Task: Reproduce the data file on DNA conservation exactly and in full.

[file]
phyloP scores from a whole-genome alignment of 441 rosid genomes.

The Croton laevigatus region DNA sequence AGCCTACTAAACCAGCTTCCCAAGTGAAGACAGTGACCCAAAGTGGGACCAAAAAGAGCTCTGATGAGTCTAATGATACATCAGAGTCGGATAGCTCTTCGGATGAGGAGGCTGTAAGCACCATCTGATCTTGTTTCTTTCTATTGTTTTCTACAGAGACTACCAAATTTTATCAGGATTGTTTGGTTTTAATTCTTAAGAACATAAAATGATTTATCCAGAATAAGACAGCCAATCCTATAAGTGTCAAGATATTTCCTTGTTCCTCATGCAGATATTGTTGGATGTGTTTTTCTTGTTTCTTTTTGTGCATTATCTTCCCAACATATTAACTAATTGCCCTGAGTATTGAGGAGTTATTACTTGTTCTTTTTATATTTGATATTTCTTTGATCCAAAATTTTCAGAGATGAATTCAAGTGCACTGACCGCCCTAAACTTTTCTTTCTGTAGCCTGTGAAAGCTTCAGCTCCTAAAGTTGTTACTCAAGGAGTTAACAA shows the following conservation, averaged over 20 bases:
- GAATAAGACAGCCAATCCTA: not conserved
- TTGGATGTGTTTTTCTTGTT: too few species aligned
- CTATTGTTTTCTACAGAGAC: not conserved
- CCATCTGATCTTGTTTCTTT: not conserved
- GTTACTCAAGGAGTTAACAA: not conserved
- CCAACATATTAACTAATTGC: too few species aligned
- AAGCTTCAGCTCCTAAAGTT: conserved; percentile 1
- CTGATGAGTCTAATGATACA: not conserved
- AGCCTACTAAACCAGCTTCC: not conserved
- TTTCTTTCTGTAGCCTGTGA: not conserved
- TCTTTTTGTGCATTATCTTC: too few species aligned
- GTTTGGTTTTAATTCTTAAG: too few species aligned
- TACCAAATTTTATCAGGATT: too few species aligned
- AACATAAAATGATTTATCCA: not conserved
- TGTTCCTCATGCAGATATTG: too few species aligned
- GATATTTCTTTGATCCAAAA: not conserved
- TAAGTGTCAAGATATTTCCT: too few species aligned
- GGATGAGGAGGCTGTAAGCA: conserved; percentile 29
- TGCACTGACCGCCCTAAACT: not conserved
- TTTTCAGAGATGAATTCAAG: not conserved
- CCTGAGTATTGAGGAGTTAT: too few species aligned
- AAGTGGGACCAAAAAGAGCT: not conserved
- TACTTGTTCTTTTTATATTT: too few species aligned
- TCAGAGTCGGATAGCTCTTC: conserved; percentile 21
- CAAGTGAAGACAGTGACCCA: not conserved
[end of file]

phyloP scores from a whole-genome alignment of 441 rosid genomes.

The Croton laevigatus region DNA sequence AGCCTACTAAACCAGCTTCCCAAGTGAAGACAGTGACCCAAAGTGGGACCAAAAAGAGCTCTGATGAGTCTAATGATACATCAGAGTCGGATAGCTCTTCGGATGAGGAGGCTGTAAGCACCATCTGATCTTGTTTCTTTCTATTGTTTTCTACAGAGACTACCAAATTTTATCAGGATTGTTTGGTTTTAATTCTTAAGAACATAAAATGATTTATCCAGAATAAGACAGCCAATCCTATAAGTGTCAAGATATTTCCTTGTTCCTCATGCAGATATTGTTGGATGTGTTTTTCTTGTTTCTTTTTGTGCATTATCTTCCCAACATATTAACTAATTGCCCTGAGTATTGAGGAGTTATTACTTGTTCTTTTTATATTTGATATTTCTTTGATCCAAAATTTTCAGAGATGAATTCAAGTGCACTGACCGCCCTAAACTTTTCTTTCTGTAGCCTGTGAAAGCTTCAGCTCCTAAAGTTGTTACTCAAGGAGTTAACAA shows the following conservation, averaged over 20 bases:
- GAATAAGACAGCCAATCCTA: not conserved
- TTGGATGTGTTTTTCTTGTT: too few species aligned
- CTATTGTTTTCTACAGAGAC: not conserved
- CCATCTGATCTTGTTTCTTT: not conserved
- GTTACTCAAGGAGTTAACAA: not conserved
- CCAACATATTAACTAATTGC: too few species aligned
- AAGCTTCAGCTCCTAAAGTT: conserved; percentile 1
- CTGATGAGTCTAATGATACA: not conserved
- AGCCTACTAAACCAGCTTCC: not conserved
- TTTCTTTCTGTAGCCTGTGA: not conserved
- TCTTTTTGTGCATTATCTTC: too few species aligned
- GTTTGGTTTTAATTCTTAAG: too few species aligned
- TACCAAATTTTATCAGGATT: too few species aligned
- AACATAAAATGATTTATCCA: not conserved
- TGTTCCTCATGCAGATATTG: too few species aligned
- GATATTTCTTTGATCCAAAA: not conserved
- TAAGTGTCAAGATATTTCCT: too few species aligned
- GGATGAGGAGGCTGTAAGCA: conserved; percentile 29
- TGCACTGACCGCCCTAAACT: not conserved
- TTTTCAGAGATGAATTCAAG: not conserved
- CCTGAGTATTGAGGAGTTAT: too few species aligned
- AAGTGGGACCAAAAAGAGCT: not conserved
- TACTTGTTCTTTTTATATTT: too few species aligned
- TCAGAGTCGGATAGCTCTTC: conserved; percentile 21
- CAAGTGAAGACAGTGACCCA: not conserved